Here, the Little Mermaid and Reepicheep bid farewell to a pirate ship. I show it here because, however outside canon (or indeed common sense), it’s the sweetest, most traditional portrayal of a fairytale mermaid I’ve done.

Above Devil’s Reef
By contrast, here’s her cousin saying hello to a doomed Mary Celeste. The Shadow Over Innsmouth is my favorite of Lovecraft’s weird tales in part because the horror turns to supernatural beauty, fear to acceptance, and the aquatic Deep Ones to dear relations. Xenophobia become xenophilia…

Home Decorating
Just because mermaids are beautiful and kindly, doesn’t mean however that they understand the necessity of things we take for granted – like breathing. And if they live forever, why should the shortened spans of their chosen mates keep those mates from looking their best? Sometimes love and death are synonyms.

Sometimes a mermaid sits serenely by herself on a distant rock, looking out at more distant stars, thinking still more distant and unknowable thoughts. You know that, right?

Siren’s Song
Created to be the centerpiece of singer Tori Amos’ charity calendar for RAINN (, this piece came from her question in Silent All These Years “But what if I’m a mermaid?” Kudos to the great Tom Orzechowski for the inspired Art Nouveau type.

Port Royale
I was tired of showing my work at shows where every single person portrayed in the artwork was white. For the World Science Fiction Convention in Baltimore, I wanted to draw my fellow artists’ attention to this sad state of affairs, and lead by example. Just because I’m pasty white, that’s no reason to draw only fair-skinned blondes. And how better to make that point than with a creature never portrayed any other way? I wanted to paint a deeply black-skinned mermaid off the skeleton coast of Namibia, but none of the agencies in the Washington DC/Baltimore area even represented anyone with such a dark skin tone. Instead, I was lucky enough to find Royale. Her Mom was from Jamaica (whose old capital city was called Port Royale – watch for it in the upcoming Pirates of the Caribbean adaptation of Tim Powers’ On Stranger Tides). That gave the piece a different focus – one of sunken treasure, romance, and a lighter-skinned Caribbean mermaid.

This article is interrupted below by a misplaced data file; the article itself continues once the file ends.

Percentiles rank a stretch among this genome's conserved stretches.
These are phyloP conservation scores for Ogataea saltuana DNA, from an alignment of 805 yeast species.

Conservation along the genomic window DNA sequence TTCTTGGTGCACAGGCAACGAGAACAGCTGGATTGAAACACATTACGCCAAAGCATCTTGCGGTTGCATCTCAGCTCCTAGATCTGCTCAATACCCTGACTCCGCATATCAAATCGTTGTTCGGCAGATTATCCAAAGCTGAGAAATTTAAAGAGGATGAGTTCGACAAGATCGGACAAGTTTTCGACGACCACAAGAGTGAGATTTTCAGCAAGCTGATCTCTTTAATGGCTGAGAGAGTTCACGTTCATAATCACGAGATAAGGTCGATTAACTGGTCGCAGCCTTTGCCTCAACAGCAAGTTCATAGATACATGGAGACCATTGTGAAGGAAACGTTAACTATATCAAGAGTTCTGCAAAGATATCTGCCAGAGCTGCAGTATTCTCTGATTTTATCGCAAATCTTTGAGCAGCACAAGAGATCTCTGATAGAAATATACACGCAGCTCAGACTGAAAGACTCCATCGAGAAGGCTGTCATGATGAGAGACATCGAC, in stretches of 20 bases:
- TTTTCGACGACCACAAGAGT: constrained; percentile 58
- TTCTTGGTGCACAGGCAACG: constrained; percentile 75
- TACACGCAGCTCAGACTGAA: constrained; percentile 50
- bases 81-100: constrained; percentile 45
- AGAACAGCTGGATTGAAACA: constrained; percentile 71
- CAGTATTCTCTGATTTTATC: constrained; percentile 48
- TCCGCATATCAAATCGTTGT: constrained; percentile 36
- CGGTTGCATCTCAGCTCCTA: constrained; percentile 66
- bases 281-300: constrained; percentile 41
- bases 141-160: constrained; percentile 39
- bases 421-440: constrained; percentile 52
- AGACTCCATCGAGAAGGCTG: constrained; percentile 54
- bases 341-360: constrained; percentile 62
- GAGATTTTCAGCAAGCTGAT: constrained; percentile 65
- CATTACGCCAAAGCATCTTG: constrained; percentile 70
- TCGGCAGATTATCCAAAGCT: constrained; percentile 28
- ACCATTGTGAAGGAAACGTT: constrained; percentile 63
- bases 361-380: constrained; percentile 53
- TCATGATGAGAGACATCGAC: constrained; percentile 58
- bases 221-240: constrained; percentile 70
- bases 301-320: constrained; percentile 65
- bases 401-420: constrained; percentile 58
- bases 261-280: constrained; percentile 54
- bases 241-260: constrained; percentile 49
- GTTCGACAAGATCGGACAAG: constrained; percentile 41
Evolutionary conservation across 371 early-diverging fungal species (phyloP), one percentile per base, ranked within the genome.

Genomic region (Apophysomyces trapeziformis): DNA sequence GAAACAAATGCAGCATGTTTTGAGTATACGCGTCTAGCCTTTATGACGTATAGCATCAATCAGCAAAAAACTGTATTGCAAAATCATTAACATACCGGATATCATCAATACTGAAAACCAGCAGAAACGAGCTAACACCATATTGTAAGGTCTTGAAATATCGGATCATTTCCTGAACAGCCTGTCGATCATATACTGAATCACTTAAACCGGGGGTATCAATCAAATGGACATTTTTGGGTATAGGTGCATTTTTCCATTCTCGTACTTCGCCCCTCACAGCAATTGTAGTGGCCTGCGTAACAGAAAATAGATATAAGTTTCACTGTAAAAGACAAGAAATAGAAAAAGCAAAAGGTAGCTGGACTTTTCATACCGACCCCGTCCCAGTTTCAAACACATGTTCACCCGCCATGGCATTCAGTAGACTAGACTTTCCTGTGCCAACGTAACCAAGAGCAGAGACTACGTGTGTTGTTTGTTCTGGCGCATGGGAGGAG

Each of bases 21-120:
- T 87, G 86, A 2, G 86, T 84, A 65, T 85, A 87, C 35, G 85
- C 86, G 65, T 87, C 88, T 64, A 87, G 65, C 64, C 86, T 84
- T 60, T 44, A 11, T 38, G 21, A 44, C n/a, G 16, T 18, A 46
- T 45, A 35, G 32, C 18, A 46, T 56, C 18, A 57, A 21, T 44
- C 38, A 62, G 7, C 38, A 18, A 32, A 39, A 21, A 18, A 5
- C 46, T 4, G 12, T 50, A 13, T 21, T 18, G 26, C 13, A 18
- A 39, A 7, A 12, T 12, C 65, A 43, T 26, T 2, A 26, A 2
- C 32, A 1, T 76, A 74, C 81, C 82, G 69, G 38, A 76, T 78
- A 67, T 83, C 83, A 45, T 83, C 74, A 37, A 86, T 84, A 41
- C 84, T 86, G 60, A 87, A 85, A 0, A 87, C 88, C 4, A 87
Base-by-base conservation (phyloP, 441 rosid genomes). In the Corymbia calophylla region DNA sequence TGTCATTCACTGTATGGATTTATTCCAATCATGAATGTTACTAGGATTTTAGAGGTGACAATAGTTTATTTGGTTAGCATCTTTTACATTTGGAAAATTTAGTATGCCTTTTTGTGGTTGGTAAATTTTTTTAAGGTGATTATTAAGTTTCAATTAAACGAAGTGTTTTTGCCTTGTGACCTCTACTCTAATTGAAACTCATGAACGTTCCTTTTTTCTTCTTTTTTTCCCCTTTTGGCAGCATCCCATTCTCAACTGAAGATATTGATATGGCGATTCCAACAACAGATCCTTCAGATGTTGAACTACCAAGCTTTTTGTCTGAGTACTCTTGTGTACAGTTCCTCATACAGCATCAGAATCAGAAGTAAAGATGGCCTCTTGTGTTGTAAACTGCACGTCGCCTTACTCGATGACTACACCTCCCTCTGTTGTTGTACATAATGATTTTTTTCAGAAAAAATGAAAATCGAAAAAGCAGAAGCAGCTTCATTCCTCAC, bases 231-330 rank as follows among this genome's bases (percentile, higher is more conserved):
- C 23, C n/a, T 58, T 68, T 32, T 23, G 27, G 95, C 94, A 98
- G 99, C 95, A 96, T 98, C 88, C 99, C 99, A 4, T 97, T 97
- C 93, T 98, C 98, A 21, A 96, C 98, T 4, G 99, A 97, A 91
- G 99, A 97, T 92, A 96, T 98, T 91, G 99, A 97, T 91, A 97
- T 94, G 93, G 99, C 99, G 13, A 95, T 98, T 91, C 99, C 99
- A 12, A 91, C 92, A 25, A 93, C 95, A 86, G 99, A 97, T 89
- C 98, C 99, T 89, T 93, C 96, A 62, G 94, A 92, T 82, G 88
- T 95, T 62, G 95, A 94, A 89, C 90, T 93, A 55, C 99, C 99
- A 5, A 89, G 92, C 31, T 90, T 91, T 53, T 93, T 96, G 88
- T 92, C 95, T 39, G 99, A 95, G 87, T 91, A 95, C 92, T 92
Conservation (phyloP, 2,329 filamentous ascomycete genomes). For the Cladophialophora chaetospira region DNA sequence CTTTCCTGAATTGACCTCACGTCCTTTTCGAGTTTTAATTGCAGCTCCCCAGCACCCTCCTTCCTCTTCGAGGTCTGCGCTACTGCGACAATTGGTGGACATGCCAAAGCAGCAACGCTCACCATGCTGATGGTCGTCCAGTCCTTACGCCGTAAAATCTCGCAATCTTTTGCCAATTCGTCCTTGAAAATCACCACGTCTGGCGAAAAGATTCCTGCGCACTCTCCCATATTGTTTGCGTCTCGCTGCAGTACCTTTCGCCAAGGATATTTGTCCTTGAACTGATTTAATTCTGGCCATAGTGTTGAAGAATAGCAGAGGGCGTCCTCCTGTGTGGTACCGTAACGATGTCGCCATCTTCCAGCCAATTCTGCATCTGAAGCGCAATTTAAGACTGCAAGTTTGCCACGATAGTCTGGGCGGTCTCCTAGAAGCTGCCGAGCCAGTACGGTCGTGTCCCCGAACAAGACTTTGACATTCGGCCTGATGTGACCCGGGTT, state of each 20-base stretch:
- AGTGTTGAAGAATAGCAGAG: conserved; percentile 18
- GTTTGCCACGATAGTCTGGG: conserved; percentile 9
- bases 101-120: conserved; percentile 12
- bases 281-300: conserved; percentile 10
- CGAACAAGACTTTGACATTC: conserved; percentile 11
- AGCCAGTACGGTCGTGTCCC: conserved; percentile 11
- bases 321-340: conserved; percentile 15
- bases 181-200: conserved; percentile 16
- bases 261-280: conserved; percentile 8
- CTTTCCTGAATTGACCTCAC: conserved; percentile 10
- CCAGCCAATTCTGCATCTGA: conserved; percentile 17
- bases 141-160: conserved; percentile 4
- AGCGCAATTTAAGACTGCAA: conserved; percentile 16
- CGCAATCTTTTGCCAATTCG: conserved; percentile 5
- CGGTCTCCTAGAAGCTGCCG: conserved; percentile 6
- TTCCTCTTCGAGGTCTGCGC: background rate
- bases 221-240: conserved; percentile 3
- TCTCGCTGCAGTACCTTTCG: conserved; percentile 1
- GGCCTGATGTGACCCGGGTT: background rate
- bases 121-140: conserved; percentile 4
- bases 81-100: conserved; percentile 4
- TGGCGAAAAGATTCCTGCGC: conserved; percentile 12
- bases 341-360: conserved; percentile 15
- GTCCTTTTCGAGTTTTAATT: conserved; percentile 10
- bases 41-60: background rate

While I’ve mentioned Deep Ones in passing, there are many other cousins to the Mermaids most of us are familiar with. Here, with the help of Wikipedia, is a little spotter’s guide:

In Greek mythology, the Nereids (pronounced /ˈnɪəri.ɪdz/, NEER-ee-idz; Ancient Greek: Νηρηΐδες) are sea nymphs, the fifty daughters of Nereus and Doris. They often accompany Poseidon and are always friendly and helpful towards sailors fighting perilous storms. They are particularly associated with the Aegean Sea, where they dwelt with their father in the depths within a silvery cave. The most notable of them are Thetis, wife of Peleus and mother of Achilles; Amphitrite, wife of Poseidon; and Galatea, love of the Cyclops Polyphemus.

My version of the Nereid was done for an obscure Dungeons and Dragons book called Stormwrack, but later featured in Spectrum, The Year’s Best Fantastic Art. Imagine my surprise when people kept telling me that the blue patterned aliens with long pointy ears from James Cameron’s Movie Avatar looked a lot like them….

According to a theory advanced by Paracelsus, an Undine is a water nymph or water spirit, the elemental of water. They are usually found in forest pools and waterfalls. They have beautiful voices, which are sometimes heard over the sound of water.

In 18th century Scotland, ondines were also referred to as the wraiths of water.

I drew this Undine for my old online game, Sanctum. The idea that a fearsome water elemental should deign to conform to human size seemed a little too much to ask. The inverted triangle design around her is the old alchemical symbol for water by the way….

Selkies (also known as silkies or selchies) are mythological shapeshifting creatures that are found in Faroese, Icelandic, Irish, and Scottish folklore.

Selkies are seals that can shed their skin to become humans. The legend apparently originated on the Orkney and Shetland Islands, where selch or selk(ie) is the Scots word for seal (from Old English seolh).

Selkies are able to become human by taking off their seal skins, and can return to seal form by putting it back on. Stories concerning selkies are generally romantic tragedies. Sometimes the human will not know that their lover is a selkie, and wakes to find them gone. Other times the human will hide the selkie’s skin, thus preventing them from returning to seal form. A selkie can only make contact with one particular human for a short amount of time before they must return to the sea. Examples of such stories are the ballad, The Great Silkie of Sule Skerry, the movie The Secret of Roan Inish and Ondine.

I’ve taken this Selkie out of her northern European milieu, and up around the polar icecaps. When this selkie, in her beautiful white harp seal form, encounters a group of hunters after her fur she is faced with a most unpleasant choice- If they take her skin she’ll be trapped forever as a human. But if she doesn’t reveal herself….

Lorelei, Nixie, Melusine, Merrow….
I don’t have illustrations of all the various types (as they appear around the world and in most every culture), but suffice it to say that some sirens mean no good to man or woman.